Tennessee Valley Authority President and CEO Tom Kilgore told board members meeting in Nashville that the rate could go down in January because fuel costs have decreased. He didn't say how much the rate may decrease.
At the meeting, board members approved raising Kilgore's bonus-driven compensation package from a potential $2.7 million to $3.27 million, effective the next fiscal year.
Kilgore's base salary of $650,000 has remained the same since he became CEO in 2006. He said after the meeting that he would not decline the board's offer to raise it to $850,000.
On October 1, the TVA put a 20 percent electricity rate increase into effect, raising average residential bills by $15.80 to $19.80 a month. It's the TVA's biggest rate boost since 1974 and its second this year, following a 7 percent increase in April - all because of ballooning costs for fuel and purchased power.
Kilgore, hired in 2005 as president and chief operating officer from North Carolina-based Progress Energy, was named the TVA's first CEO in 2006.
Virginia-based consultants Watson Wyatt & Co. recommended a $900,000 base salary and a total package worth nearly $4.12 million. Comparable investor-owned utilities pay their CEOs around $5 million to $6 million, the consultants said, based on a review of some 27 utilities.
Most of Kilgore's pay package - around $2.1 million - will hinge on meeting annual and long-term performance goals for the TVA. The self-supporting government corporation has $12.6 billion in revenues, about 12,000 employees and 8.8 million customers in seven Southeastern states.
The TVA supplies 159 distributors across Tennessee and in parts of Alabama, Georgia, Kentucky, Mississippi, North Carolina and Virginia.
Kilgore declined a base salary increase last year to send a message to employees, who were being asked to conserve and cut budgets, that it was appropriate to start at the top.
But Kilgore said that the board "finally overruled me. I tell them to pay me conservatively. I hope you see that's what they've done. They've even come in under the market."
Board Chairman Bill Sansom said he realized Kilgore's pay increase was coming as rates are at an all-time high, but said "we have to do this."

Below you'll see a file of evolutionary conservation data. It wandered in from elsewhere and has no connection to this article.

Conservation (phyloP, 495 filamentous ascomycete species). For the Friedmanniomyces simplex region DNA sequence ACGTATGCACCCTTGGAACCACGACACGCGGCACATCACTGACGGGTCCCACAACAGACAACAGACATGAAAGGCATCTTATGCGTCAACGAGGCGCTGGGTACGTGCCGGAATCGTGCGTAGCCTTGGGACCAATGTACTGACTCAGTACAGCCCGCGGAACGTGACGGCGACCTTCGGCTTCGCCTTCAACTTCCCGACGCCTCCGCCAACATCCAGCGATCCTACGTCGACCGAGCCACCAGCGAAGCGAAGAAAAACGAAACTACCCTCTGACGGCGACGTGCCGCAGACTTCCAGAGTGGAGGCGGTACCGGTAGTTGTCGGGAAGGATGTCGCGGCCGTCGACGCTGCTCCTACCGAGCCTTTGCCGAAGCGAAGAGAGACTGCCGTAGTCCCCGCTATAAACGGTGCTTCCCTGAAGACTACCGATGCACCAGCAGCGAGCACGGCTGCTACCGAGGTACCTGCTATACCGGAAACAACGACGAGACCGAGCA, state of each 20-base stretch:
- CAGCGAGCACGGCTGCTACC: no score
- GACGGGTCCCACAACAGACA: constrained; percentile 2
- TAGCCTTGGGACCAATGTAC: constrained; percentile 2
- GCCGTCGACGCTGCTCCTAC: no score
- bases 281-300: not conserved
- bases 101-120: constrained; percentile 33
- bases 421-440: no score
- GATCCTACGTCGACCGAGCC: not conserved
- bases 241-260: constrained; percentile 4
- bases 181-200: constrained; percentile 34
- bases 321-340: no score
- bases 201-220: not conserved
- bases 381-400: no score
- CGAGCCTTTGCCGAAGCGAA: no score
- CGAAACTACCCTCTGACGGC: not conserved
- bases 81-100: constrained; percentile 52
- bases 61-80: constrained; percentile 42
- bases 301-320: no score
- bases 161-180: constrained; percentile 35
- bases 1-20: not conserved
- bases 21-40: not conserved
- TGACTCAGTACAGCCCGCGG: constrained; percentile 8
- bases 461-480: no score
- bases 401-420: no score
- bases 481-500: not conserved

"We need to be about the business of what we are," Sansom said. "We hope rates come back down."
TVA Director Denny Bottorff said hiring "quality people is what ultimately delivers better service and lower costs for the public. Compensation for TVA leadership is a very small but necessary portion of the TVA's total budget."
Kilgore said with oil and natural gas costs down significantly, electricity markets lowered and the cost of coal flattening, he expects an electricity rate decrease in January. The TVA adjusts rates every three months based on fuel costs.
At the meeting, the board also approved establishing incentive payment programs for businesses and institutions willing to reduce electricity use during peak periods by dimming lights and turning down cooling systems. The Real Time Pricing program aims to shift energy use from when power demand and prices are high to lower-cost, off-peak periods.
Meanwhile, the board also approved paying state and local governments almost $455 million in lieu of taxes in 2008, an increase of 1.7 percent from the previous year.
The TVA will pay an estimated $495 million in lieu of taxes in 2009. The board approved the final payment for 2008 and the 2009 estimated payments. The TVA makes tax equivalent payments to eight states based on power sales revenue and TVA-owned power property in each state.
Total payments by the TVA to each state, including payments directly to local governments, for fiscal year 2008 are: Tennessee $64.8 million; Alabama $112.4 million; Georgia $6.9 million; Illinois $425,029; Kentucky $42,936,785; Mississippi $24.2 million; North Carolina $2.6 million; and Virginia $222,906.